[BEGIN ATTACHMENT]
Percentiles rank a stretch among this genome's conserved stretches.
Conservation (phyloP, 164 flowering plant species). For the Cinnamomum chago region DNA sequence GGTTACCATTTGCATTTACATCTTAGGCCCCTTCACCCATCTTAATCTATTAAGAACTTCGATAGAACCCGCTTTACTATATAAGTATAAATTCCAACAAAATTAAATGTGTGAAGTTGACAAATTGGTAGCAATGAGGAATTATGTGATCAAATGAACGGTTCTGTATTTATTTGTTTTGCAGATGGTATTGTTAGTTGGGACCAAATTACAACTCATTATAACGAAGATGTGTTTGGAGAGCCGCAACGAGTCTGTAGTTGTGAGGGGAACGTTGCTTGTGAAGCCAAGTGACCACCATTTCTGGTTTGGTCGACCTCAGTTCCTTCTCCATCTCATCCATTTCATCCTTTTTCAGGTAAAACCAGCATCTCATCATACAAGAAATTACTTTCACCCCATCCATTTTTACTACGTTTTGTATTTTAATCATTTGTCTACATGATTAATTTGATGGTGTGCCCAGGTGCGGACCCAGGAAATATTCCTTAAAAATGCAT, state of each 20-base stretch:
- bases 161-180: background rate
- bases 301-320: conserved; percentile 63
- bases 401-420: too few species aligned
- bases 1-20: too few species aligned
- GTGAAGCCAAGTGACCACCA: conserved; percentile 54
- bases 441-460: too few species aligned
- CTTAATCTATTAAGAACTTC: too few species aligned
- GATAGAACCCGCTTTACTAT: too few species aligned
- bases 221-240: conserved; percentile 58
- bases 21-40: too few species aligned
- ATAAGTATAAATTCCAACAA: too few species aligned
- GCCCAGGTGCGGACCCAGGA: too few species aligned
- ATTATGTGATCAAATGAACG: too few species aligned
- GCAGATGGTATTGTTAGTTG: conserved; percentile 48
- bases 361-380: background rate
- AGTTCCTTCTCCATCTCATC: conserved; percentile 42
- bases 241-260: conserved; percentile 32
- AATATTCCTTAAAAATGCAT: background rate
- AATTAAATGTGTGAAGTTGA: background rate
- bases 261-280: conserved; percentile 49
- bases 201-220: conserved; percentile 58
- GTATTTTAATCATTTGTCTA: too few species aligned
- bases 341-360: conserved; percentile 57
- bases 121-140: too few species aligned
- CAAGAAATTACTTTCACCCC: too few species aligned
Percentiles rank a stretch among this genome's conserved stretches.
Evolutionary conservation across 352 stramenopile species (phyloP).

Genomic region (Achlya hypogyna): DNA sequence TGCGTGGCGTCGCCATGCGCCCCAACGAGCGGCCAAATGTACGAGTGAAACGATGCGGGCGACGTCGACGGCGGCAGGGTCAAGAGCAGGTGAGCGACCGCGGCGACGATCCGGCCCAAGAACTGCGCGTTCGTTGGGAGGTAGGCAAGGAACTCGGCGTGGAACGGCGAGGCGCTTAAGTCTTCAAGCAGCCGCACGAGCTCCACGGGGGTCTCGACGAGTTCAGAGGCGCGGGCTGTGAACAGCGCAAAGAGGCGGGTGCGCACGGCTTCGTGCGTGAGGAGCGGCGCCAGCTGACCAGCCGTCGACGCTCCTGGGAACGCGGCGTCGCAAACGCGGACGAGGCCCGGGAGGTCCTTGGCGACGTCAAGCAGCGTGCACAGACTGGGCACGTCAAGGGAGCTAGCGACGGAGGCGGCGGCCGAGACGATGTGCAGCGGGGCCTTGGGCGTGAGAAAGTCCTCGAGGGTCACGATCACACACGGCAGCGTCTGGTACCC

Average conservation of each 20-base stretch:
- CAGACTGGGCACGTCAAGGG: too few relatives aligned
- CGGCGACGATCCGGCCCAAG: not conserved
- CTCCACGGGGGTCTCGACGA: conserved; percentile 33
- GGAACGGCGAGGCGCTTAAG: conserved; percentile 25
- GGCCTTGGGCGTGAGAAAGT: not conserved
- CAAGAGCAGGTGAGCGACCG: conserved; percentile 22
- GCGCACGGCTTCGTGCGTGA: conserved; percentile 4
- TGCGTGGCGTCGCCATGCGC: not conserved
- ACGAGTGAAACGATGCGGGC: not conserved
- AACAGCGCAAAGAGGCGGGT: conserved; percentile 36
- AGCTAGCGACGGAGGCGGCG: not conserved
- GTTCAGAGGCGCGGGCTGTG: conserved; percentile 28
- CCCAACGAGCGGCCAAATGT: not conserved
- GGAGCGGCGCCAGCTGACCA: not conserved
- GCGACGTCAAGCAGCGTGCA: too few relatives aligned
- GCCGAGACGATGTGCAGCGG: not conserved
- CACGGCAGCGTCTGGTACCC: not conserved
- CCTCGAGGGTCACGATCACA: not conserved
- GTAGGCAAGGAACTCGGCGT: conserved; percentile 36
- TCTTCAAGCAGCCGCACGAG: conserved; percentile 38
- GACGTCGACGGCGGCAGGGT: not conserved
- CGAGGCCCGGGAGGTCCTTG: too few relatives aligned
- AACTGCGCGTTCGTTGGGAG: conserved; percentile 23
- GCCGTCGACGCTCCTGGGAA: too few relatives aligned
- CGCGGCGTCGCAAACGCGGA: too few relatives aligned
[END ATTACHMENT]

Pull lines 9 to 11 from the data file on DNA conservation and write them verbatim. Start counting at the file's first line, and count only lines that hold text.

- CTTAATCTATTAAGAACTTC: too few species aligned
- GATAGAACCCGCTTTACTAT: too few species aligned
- bases 221-240: conserved; percentile 58